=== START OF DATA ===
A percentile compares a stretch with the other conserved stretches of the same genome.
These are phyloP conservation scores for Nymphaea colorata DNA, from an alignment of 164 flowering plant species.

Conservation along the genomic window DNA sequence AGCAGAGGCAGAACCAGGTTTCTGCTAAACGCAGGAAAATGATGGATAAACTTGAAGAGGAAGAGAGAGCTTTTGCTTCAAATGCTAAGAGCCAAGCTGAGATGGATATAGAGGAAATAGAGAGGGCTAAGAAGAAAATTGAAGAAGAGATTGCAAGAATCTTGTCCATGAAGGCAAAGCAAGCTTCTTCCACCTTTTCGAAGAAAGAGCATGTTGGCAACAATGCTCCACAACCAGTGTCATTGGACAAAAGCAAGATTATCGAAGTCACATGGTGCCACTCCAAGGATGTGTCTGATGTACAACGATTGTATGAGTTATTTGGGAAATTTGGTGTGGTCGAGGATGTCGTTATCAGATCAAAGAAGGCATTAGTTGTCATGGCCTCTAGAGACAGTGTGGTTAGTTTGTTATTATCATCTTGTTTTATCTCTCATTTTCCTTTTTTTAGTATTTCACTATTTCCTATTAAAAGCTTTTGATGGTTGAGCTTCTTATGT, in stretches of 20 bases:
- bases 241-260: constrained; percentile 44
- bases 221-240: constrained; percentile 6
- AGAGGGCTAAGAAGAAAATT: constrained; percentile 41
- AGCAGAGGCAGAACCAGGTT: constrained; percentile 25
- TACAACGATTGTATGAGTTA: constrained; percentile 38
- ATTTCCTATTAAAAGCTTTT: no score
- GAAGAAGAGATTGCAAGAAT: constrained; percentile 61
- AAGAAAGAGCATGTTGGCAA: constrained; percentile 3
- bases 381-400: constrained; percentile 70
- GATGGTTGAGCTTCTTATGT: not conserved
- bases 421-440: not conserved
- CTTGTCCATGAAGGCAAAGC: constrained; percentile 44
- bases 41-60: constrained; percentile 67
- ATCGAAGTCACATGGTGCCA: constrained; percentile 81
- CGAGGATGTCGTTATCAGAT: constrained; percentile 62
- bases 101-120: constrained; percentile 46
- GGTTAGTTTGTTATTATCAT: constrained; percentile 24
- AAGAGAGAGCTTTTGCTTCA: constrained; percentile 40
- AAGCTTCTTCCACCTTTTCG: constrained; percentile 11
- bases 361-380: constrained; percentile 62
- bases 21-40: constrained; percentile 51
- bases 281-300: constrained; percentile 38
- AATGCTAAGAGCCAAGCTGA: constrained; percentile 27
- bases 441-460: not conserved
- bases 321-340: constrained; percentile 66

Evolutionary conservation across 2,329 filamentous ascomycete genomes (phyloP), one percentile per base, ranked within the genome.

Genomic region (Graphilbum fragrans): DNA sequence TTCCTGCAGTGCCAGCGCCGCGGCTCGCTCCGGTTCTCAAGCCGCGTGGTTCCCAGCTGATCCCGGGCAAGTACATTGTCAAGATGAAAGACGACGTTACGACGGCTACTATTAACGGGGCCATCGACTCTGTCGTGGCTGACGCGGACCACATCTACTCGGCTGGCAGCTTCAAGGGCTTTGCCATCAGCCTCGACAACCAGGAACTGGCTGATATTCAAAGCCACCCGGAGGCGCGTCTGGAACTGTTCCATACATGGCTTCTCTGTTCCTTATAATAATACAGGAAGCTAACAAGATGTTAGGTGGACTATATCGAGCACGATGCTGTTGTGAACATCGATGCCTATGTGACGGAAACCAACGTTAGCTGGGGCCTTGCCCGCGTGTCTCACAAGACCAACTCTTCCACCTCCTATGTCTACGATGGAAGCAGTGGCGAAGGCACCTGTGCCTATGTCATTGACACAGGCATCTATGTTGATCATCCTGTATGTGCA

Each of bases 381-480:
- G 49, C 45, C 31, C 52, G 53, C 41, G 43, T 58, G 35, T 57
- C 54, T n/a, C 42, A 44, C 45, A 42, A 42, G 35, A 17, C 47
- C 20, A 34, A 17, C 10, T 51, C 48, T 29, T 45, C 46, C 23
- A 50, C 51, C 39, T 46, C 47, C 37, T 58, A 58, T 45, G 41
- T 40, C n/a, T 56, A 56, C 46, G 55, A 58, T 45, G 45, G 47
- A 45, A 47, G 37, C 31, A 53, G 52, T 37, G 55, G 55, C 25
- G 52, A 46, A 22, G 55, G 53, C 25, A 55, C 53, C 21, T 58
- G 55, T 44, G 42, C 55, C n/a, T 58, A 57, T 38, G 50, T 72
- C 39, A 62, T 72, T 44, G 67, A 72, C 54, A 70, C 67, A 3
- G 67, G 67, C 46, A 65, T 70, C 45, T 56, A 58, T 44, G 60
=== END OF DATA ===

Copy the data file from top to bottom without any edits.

A percentile compares a stretch with the other conserved stretches of the same genome.
These are phyloP conservation scores for Nymphaea colorata DNA, from an alignment of 164 flowering plant species.

Conservation along the genomic window DNA sequence AGCAGAGGCAGAACCAGGTTTCTGCTAAACGCAGGAAAATGATGGATAAACTTGAAGAGGAAGAGAGAGCTTTTGCTTCAAATGCTAAGAGCCAAGCTGAGATGGATATAGAGGAAATAGAGAGGGCTAAGAAGAAAATTGAAGAAGAGATTGCAAGAATCTTGTCCATGAAGGCAAAGCAAGCTTCTTCCACCTTTTCGAAGAAAGAGCATGTTGGCAACAATGCTCCACAACCAGTGTCATTGGACAAAAGCAAGATTATCGAAGTCACATGGTGCCACTCCAAGGATGTGTCTGATGTACAACGATTGTATGAGTTATTTGGGAAATTTGGTGTGGTCGAGGATGTCGTTATCAGATCAAAGAAGGCATTAGTTGTCATGGCCTCTAGAGACAGTGTGGTTAGTTTGTTATTATCATCTTGTTTTATCTCTCATTTTCCTTTTTTTAGTATTTCACTATTTCCTATTAAAAGCTTTTGATGGTTGAGCTTCTTATGT, in stretches of 20 bases:
- bases 241-260: constrained; percentile 44
- bases 221-240: constrained; percentile 6
- AGAGGGCTAAGAAGAAAATT: constrained; percentile 41
- AGCAGAGGCAGAACCAGGTT: constrained; percentile 25
- TACAACGATTGTATGAGTTA: constrained; percentile 38
- ATTTCCTATTAAAAGCTTTT: no score
- GAAGAAGAGATTGCAAGAAT: constrained; percentile 61
- AAGAAAGAGCATGTTGGCAA: constrained; percentile 3
- bases 381-400: constrained; percentile 70
- GATGGTTGAGCTTCTTATGT: not conserved
- bases 421-440: not conserved
- CTTGTCCATGAAGGCAAAGC: constrained; percentile 44
- bases 41-60: constrained; percentile 67
- ATCGAAGTCACATGGTGCCA: constrained; percentile 81
- CGAGGATGTCGTTATCAGAT: constrained; percentile 62
- bases 101-120: constrained; percentile 46
- GGTTAGTTTGTTATTATCAT: constrained; percentile 24
- AAGAGAGAGCTTTTGCTTCA: constrained; percentile 40
- AAGCTTCTTCCACCTTTTCG: constrained; percentile 11
- bases 361-380: constrained; percentile 62
- bases 21-40: constrained; percentile 51
- bases 281-300: constrained; percentile 38
- AATGCTAAGAGCCAAGCTGA: constrained; percentile 27
- bases 441-460: not conserved
- bases 321-340: constrained; percentile 66

Evolutionary conservation across 2,329 filamentous ascomycete genomes (phyloP), one percentile per base, ranked within the genome.

Genomic region (Graphilbum fragrans): DNA sequence TTCCTGCAGTGCCAGCGCCGCGGCTCGCTCCGGTTCTCAAGCCGCGTGGTTCCCAGCTGATCCCGGGCAAGTACATTGTCAAGATGAAAGACGACGTTACGACGGCTACTATTAACGGGGCCATCGACTCTGTCGTGGCTGACGCGGACCACATCTACTCGGCTGGCAGCTTCAAGGGCTTTGCCATCAGCCTCGACAACCAGGAACTGGCTGATATTCAAAGCCACCCGGAGGCGCGTCTGGAACTGTTCCATACATGGCTTCTCTGTTCCTTATAATAATACAGGAAGCTAACAAGATGTTAGGTGGACTATATCGAGCACGATGCTGTTGTGAACATCGATGCCTATGTGACGGAAACCAACGTTAGCTGGGGCCTTGCCCGCGTGTCTCACAAGACCAACTCTTCCACCTCCTATGTCTACGATGGAAGCAGTGGCGAAGGCACCTGTGCCTATGTCATTGACACAGGCATCTATGTTGATCATCCTGTATGTGCA

Each of bases 381-480:
- G 49, C 45, C 31, C 52, G 53, C 41, G 43, T 58, G 35, T 57
- C 54, T n/a, C 42, A 44, C 45, A 42, A 42, G 35, A 17, C 47
- C 20, A 34, A 17, C 10, T 51, C 48, T 29, T 45, C 46, C 23
- A 50, C 51, C 39, T 46, C 47, C 37, T 58, A 58, T 45, G 41
- T 40, C n/a, T 56, A 56, C 46, G 55, A 58, T 45, G 45, G 47
- A 45, A 47, G 37, C 31, A 53, G 52, T 37, G 55, G 55, C 25
- G 52, A 46, A 22, G 55, G 53, C 25, A 55, C 53, C 21, T 58
- G 55, T 44, G 42, C 55, C n/a, T 58, A 57, T 38, G 50, T 72
- C 39, A 62, T 72, T 44, G 67, A 72, C 54, A 70, C 67, A 3
- G 67, G 67, C 46, A 65, T 70, C 45, T 56, A 58, T 44, G 60